A novel source of carbon monoxide poisoning: explosives used in construction.
Deitchman-S; Decker-J; Santis-L
Ann Emerg Med 1998 Sep; 32(3)(1):381-384
We describe an incident of carbon monoxide (CO) poisoning caused by CO migrating through soil after nearby detonation of explosive charges. Employees worked in a newly installed, unconnected manhole without incident and finished shortly before underground explosives were detonated 50 feet south of the manhole to break up rock and soil. A worker entering the manhole 45 minutes after the explosion collapsed within minutes, as did two coworkers who rescued him. One worker died, and all had elevated levels of carboxyhemoglobin. Air samples collected from the manhole 2 days after the incident showed 1,910 ppm CO; in laboratory detonations, sample explosive yielded 27 L CO per kilogram detonated. We believe the CO in this incident was released from the nearby explosion and migrated through soil and fractured rock into the manhole. The blasting and construction industries should be made aware of this previously unrecognized route of CO exposure. Additionally, confined-space procedures and training are needed to prevent future accidents.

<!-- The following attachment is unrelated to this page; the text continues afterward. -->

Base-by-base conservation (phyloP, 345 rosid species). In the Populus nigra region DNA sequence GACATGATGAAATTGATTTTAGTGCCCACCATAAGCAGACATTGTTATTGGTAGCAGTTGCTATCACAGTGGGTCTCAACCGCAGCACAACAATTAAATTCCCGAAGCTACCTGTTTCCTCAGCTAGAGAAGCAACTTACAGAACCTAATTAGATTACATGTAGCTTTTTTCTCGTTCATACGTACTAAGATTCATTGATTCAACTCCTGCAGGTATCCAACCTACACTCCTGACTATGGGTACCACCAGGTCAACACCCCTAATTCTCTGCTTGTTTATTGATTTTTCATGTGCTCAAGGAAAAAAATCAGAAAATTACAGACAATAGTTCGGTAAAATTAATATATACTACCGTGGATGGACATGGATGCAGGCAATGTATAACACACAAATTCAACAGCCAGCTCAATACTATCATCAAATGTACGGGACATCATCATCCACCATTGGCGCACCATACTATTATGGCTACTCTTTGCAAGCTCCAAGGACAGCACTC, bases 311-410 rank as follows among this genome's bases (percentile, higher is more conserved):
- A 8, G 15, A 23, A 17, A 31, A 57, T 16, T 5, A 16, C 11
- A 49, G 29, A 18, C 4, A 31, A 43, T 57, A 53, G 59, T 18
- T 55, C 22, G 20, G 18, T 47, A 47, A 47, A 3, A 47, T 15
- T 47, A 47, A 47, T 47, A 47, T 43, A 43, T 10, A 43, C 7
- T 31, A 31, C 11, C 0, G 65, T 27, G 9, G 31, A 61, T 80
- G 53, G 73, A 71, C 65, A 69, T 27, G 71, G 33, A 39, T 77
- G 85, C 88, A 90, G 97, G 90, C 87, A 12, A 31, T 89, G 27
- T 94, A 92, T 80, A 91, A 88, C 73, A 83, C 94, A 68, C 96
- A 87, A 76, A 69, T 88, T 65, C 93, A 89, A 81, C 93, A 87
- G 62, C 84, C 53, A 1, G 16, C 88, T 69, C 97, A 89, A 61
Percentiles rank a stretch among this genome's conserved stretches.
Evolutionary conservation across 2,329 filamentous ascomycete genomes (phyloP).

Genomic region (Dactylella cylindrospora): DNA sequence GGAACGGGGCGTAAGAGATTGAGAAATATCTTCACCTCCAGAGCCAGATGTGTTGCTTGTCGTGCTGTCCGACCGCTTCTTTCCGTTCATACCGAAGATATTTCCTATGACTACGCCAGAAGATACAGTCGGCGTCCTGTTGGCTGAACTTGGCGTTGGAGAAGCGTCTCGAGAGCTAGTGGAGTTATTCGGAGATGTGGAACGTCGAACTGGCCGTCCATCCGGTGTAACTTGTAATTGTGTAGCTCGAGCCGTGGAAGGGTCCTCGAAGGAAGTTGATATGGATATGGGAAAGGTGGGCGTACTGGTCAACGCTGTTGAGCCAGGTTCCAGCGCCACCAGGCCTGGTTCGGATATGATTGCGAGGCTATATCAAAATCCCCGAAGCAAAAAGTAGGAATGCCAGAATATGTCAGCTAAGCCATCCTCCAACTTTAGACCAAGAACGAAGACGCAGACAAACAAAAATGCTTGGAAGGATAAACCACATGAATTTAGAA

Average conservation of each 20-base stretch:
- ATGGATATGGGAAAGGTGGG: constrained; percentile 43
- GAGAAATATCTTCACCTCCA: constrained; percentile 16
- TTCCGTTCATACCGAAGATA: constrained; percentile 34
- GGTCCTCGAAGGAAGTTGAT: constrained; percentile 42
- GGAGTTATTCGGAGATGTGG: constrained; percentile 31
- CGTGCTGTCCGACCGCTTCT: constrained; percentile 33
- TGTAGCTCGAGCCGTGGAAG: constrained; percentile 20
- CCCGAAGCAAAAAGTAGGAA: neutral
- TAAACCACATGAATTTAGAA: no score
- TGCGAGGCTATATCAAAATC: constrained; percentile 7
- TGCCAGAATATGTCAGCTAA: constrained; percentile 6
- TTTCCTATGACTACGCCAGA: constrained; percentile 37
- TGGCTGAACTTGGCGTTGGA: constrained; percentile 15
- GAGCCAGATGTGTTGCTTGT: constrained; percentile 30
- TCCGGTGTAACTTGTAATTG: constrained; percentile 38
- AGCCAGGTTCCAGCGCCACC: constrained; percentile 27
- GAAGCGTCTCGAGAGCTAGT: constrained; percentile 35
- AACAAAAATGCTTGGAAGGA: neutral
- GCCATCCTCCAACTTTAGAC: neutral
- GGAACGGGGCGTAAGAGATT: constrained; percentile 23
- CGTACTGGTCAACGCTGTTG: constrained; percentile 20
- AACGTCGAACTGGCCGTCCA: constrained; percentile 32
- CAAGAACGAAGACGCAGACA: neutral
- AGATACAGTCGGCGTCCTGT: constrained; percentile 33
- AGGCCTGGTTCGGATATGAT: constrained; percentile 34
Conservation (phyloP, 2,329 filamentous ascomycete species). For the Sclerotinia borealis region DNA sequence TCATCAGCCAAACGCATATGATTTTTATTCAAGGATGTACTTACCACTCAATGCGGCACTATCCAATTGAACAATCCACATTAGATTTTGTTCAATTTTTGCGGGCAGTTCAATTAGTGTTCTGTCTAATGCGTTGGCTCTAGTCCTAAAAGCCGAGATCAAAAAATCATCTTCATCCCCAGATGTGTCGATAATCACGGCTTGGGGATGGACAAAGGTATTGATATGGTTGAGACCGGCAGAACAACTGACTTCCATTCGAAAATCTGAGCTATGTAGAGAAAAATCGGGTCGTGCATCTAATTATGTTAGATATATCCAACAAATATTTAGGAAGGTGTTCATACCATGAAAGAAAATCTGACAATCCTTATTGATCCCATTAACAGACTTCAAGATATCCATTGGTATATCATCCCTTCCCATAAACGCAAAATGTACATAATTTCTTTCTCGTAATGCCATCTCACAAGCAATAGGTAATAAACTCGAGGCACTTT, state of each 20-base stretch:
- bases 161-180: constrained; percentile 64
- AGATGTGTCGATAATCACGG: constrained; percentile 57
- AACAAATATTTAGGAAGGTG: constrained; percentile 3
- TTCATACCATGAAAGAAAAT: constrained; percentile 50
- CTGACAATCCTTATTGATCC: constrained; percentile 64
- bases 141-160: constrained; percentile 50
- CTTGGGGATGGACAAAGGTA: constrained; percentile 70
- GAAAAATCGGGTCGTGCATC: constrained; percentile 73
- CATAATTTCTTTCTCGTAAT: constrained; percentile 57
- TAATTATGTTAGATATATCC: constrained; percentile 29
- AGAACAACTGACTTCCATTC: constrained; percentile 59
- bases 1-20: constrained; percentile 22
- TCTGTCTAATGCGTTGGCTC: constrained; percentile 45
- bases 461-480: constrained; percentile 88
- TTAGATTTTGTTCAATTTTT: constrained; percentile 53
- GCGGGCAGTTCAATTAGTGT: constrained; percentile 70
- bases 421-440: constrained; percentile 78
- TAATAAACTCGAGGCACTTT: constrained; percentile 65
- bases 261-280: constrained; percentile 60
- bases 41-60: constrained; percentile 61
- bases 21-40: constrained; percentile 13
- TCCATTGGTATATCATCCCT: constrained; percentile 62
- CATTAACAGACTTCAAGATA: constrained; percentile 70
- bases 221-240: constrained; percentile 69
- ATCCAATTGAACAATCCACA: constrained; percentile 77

Risk-analysis; Air-contamination; Air-quality; Air-sampling; Air-samples; Gas-indicators; Gas-sampling; Explosive-hazards; Explosive-atmospheres; Explosion-venting; Construction; Construction-industry; Construction-workers; Blasting-agents; Poison-gases
Scott Deitchman, MD, MPH National Institute for Occupational Safety and Health Centers for Disease Control and Prevention, 1600 Clifton Rd NE D40 Atlanta, GA 30333
Annals of Emergency Medicine